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The Shanghai Bureau of Environmental Protection released a severe air pollution alert late on Thursday December 5, and announced that local government will implement several urgent measures including limiting production and pollutants at industrial enterprises to tackle the situation.
By 5pm Beijing time on Thursday, the level of airborne particulate matter 2.5 microns and under in diameter – which poses the biggest health risk – reached 235 micrograms per cubic metre, according to the Bureau’s official index.
By 2pm on Friday December 6, levels had climbed to 448 micrograms per cubic metre, although unofficial gauges put PM 2.5 density as high as 505 micrograms per cubic metre.
Shanghai-headquartered Baosteel has not been informed about production restrictions yet, according to a source with Baosteel investor relations department contacted by Steel First.
Meanwhile, a source with Nanjing Iron & Steel in neighboring Jiangsu province also told Steel First that he hadn’t heard of any plans to cut production at his mill.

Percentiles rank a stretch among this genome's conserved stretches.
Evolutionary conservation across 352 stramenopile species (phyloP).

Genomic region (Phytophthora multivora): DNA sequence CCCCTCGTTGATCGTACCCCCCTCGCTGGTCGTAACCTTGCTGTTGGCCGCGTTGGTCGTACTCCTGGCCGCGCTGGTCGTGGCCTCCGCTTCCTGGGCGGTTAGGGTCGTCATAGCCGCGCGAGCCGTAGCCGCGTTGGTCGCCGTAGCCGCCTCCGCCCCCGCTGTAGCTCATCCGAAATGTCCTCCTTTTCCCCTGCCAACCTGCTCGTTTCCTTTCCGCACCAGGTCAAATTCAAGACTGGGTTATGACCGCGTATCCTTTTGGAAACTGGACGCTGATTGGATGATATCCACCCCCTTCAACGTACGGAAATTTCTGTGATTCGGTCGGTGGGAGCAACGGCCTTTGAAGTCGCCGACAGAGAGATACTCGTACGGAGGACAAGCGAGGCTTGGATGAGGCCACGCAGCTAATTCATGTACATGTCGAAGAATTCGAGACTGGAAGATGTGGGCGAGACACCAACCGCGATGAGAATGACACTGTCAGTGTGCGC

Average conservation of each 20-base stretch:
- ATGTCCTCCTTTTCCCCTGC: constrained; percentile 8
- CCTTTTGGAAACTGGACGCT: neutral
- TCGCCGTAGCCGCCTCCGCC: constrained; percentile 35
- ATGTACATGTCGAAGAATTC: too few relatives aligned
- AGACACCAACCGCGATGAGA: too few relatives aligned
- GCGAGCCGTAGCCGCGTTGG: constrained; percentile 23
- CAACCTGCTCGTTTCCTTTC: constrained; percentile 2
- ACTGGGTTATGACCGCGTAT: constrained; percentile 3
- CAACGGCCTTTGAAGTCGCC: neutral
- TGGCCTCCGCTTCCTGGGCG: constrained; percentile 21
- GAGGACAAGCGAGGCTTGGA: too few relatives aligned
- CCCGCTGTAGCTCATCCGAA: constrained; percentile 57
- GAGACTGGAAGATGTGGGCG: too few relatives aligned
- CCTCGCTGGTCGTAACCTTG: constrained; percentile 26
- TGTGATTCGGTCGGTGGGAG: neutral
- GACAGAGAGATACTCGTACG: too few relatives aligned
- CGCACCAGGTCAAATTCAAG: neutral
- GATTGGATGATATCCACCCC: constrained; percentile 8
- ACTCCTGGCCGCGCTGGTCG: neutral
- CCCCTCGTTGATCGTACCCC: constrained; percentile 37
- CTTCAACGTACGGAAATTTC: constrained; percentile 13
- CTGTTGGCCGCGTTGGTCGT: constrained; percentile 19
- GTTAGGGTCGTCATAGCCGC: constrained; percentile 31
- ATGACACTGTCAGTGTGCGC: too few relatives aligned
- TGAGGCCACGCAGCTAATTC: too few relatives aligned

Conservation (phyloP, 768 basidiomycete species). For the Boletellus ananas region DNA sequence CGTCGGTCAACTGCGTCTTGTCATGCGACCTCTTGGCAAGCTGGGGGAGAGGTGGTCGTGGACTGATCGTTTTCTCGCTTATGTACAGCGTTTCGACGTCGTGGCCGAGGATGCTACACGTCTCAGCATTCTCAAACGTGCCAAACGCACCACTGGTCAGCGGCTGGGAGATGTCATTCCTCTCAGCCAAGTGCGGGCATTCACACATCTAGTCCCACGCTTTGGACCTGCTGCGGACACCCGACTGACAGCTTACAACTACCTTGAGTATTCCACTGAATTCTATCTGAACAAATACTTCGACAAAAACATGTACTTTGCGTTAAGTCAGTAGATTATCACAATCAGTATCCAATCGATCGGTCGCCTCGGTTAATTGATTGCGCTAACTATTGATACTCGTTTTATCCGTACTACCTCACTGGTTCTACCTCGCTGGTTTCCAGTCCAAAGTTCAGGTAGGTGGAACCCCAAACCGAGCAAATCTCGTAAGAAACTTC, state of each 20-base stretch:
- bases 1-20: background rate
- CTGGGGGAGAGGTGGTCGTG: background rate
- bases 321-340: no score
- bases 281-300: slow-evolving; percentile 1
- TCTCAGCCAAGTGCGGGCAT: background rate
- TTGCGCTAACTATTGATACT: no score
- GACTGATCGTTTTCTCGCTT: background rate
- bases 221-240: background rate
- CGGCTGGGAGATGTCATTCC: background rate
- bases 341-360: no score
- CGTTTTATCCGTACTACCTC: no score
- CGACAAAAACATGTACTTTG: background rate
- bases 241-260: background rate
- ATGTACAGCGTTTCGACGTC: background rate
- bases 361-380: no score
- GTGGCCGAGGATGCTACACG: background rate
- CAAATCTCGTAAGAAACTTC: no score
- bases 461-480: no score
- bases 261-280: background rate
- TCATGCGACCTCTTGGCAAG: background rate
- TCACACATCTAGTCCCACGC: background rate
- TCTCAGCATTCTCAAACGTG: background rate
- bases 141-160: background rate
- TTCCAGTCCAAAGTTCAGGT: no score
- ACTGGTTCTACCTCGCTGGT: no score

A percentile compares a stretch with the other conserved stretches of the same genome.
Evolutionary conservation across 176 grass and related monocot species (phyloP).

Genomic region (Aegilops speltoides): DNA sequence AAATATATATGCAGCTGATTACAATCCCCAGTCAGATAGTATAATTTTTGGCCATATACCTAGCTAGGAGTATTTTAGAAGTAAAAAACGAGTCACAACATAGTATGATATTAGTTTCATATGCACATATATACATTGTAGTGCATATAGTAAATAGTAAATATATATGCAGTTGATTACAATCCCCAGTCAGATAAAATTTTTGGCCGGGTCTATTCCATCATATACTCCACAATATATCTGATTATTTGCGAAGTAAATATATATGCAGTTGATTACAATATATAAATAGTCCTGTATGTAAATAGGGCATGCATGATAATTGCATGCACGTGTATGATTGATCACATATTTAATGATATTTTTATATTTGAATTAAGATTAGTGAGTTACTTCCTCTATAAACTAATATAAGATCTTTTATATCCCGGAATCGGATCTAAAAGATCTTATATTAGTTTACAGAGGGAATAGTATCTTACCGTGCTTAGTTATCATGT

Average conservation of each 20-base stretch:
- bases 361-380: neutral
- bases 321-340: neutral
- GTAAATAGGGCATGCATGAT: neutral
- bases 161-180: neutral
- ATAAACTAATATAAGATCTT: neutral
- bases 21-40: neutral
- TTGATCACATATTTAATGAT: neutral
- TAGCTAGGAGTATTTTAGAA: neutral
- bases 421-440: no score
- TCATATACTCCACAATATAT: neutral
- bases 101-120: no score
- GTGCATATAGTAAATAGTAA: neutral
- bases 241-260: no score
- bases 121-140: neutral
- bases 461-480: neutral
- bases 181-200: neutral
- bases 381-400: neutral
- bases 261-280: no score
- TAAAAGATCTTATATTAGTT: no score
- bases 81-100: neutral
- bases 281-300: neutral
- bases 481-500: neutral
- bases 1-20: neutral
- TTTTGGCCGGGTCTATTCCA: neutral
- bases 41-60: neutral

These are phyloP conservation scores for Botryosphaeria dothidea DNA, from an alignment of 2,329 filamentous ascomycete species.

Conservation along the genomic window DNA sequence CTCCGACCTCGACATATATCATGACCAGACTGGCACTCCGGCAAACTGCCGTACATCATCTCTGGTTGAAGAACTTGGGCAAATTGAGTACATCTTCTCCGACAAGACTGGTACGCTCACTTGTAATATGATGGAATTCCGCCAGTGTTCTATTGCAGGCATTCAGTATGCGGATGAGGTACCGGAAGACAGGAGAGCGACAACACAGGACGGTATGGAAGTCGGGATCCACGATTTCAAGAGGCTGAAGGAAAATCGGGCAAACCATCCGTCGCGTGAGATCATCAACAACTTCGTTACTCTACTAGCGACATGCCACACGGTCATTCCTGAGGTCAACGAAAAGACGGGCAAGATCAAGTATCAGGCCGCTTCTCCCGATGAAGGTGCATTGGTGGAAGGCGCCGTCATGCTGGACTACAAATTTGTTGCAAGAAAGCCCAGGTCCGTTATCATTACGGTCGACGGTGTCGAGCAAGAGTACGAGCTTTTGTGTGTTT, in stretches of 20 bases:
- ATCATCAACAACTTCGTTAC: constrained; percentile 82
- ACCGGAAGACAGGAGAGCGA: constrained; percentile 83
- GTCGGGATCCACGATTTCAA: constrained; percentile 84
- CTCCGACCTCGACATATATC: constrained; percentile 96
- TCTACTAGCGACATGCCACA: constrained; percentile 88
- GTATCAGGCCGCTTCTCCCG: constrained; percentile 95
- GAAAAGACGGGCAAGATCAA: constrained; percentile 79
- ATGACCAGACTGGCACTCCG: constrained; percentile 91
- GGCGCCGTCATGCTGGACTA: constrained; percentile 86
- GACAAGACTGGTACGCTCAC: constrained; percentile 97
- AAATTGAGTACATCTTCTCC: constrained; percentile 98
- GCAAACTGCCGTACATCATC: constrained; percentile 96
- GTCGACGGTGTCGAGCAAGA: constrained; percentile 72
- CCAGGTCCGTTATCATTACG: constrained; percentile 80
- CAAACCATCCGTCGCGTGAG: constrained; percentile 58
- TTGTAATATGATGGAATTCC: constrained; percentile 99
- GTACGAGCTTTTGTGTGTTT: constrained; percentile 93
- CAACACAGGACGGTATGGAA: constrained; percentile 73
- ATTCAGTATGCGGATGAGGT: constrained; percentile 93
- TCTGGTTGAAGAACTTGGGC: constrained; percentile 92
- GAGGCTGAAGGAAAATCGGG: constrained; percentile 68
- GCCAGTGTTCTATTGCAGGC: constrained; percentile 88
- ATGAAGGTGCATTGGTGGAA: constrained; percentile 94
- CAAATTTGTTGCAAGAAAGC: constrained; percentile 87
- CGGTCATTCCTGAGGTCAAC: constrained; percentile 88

“That hasn’t taken place. I think the pollution problem cannot be so easily solved through a short-term production cut,” he said.
Nanjing is amongst one of the most polluted cities in China. Major local steelmaker Nanjing Iron & Steel and Meishan Iron & Steel could be asked to limit production if the heavy smog continues, local media reported on Thursday night.
“No mill has been involved in emission reduction to tackle the smog so far as I know. I don’t think the steel industry should be blamed too much, as the major air polluters are power generators and petrochemical plants,” a Beijing-based analyst said.
Nevertheless, trading activities on the eastern Chinese market has been hampered as severe smog has disrupted transportation, causing spot prices lack momentum to firm up, according to market sources.
Chinese steelmakers have yet to cut production to reduce emission, amid the recent severe smog spreading across the country’s eastern regions.